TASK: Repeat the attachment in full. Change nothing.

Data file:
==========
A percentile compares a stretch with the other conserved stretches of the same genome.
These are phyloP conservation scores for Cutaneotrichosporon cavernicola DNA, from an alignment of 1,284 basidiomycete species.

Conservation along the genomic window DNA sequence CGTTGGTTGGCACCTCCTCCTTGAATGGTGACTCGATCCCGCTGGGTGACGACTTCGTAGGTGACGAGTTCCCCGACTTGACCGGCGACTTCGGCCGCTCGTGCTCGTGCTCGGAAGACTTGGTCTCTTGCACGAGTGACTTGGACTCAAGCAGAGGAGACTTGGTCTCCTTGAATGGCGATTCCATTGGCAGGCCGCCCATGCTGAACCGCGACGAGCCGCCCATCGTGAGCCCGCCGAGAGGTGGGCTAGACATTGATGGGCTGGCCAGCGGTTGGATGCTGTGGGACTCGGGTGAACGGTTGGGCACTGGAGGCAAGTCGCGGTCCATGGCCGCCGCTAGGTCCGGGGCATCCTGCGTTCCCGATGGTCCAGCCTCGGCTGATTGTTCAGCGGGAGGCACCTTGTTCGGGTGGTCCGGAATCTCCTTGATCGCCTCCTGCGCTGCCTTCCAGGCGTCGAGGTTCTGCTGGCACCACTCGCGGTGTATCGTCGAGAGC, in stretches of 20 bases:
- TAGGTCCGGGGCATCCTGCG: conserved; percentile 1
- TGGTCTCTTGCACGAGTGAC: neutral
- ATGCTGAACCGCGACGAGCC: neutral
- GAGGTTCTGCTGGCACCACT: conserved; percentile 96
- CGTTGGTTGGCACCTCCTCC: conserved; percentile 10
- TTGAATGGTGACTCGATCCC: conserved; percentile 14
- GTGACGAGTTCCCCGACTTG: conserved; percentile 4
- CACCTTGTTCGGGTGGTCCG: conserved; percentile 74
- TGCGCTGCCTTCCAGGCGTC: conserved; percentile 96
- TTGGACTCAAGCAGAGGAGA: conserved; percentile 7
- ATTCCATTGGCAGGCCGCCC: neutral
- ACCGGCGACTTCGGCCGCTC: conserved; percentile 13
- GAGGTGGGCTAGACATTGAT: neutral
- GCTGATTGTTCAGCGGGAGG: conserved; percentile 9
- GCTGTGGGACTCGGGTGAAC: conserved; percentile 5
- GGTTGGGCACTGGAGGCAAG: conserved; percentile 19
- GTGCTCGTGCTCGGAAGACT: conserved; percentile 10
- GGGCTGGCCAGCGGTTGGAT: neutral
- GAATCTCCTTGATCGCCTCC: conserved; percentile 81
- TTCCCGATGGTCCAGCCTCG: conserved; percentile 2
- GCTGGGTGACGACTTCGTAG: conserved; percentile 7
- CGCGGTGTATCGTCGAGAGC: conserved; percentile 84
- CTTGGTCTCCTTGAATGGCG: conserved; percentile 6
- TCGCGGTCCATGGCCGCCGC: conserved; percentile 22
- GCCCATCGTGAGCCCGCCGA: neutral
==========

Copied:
A percentile compares a stretch with the other conserved stretches of the same genome.
These are phyloP conservation scores for Cutaneotrichosporon cavernicola DNA, from an alignment of 1,284 basidiomycete species.

Conservation along the genomic window DNA sequence CGTTGGTTGGCACCTCCTCCTTGAATGGTGACTCGATCCCGCTGGGTGACGACTTCGTAGGTGACGAGTTCCCCGACTTGACCGGCGACTTCGGCCGCTCGTGCTCGTGCTCGGAAGACTTGGTCTCTTGCACGAGTGACTTGGACTCAAGCAGAGGAGACTTGGTCTCCTTGAATGGCGATTCCATTGGCAGGCCGCCCATGCTGAACCGCGACGAGCCGCCCATCGTGAGCCCGCCGAGAGGTGGGCTAGACATTGATGGGCTGGCCAGCGGTTGGATGCTGTGGGACTCGGGTGAACGGTTGGGCACTGGAGGCAAGTCGCGGTCCATGGCCGCCGCTAGGTCCGGGGCATCCTGCGTTCCCGATGGTCCAGCCTCGGCTGATTGTTCAGCGGGAGGCACCTTGTTCGGGTGGTCCGGAATCTCCTTGATCGCCTCCTGCGCTGCCTTCCAGGCGTCGAGGTTCTGCTGGCACCACTCGCGGTGTATCGTCGAGAGC, in stretches of 20 bases:
- TAGGTCCGGGGCATCCTGCG: conserved; percentile 1
- TGGTCTCTTGCACGAGTGAC: neutral
- ATGCTGAACCGCGACGAGCC: neutral
- GAGGTTCTGCTGGCACCACT: conserved; percentile 96
- CGTTGGTTGGCACCTCCTCC: conserved; percentile 10
- TTGAATGGTGACTCGATCCC: conserved; percentile 14
- GTGACGAGTTCCCCGACTTG: conserved; percentile 4
- CACCTTGTTCGGGTGGTCCG: conserved; percentile 74
- TGCGCTGCCTTCCAGGCGTC: conserved; percentile 96
- TTGGACTCAAGCAGAGGAGA: conserved; percentile 7
- ATTCCATTGGCAGGCCGCCC: neutral
- ACCGGCGACTTCGGCCGCTC: conserved; percentile 13
- GAGGTGGGCTAGACATTGAT: neutral
- GCTGATTGTTCAGCGGGAGG: conserved; percentile 9
- GCTGTGGGACTCGGGTGAAC: conserved; percentile 5
- GGTTGGGCACTGGAGGCAAG: conserved; percentile 19
- GTGCTCGTGCTCGGAAGACT: conserved; percentile 10
- GGGCTGGCCAGCGGTTGGAT: neutral
- GAATCTCCTTGATCGCCTCC: conserved; percentile 81
- TTCCCGATGGTCCAGCCTCG: conserved; percentile 2
- GCTGGGTGACGACTTCGTAG: conserved; percentile 7
- CGCGGTGTATCGTCGAGAGC: conserved; percentile 84
- CTTGGTCTCCTTGAATGGCG: conserved; percentile 6
- TCGCGGTCCATGGCCGCCGC: conserved; percentile 22
- GCCCATCGTGAGCCCGCCGA: neutral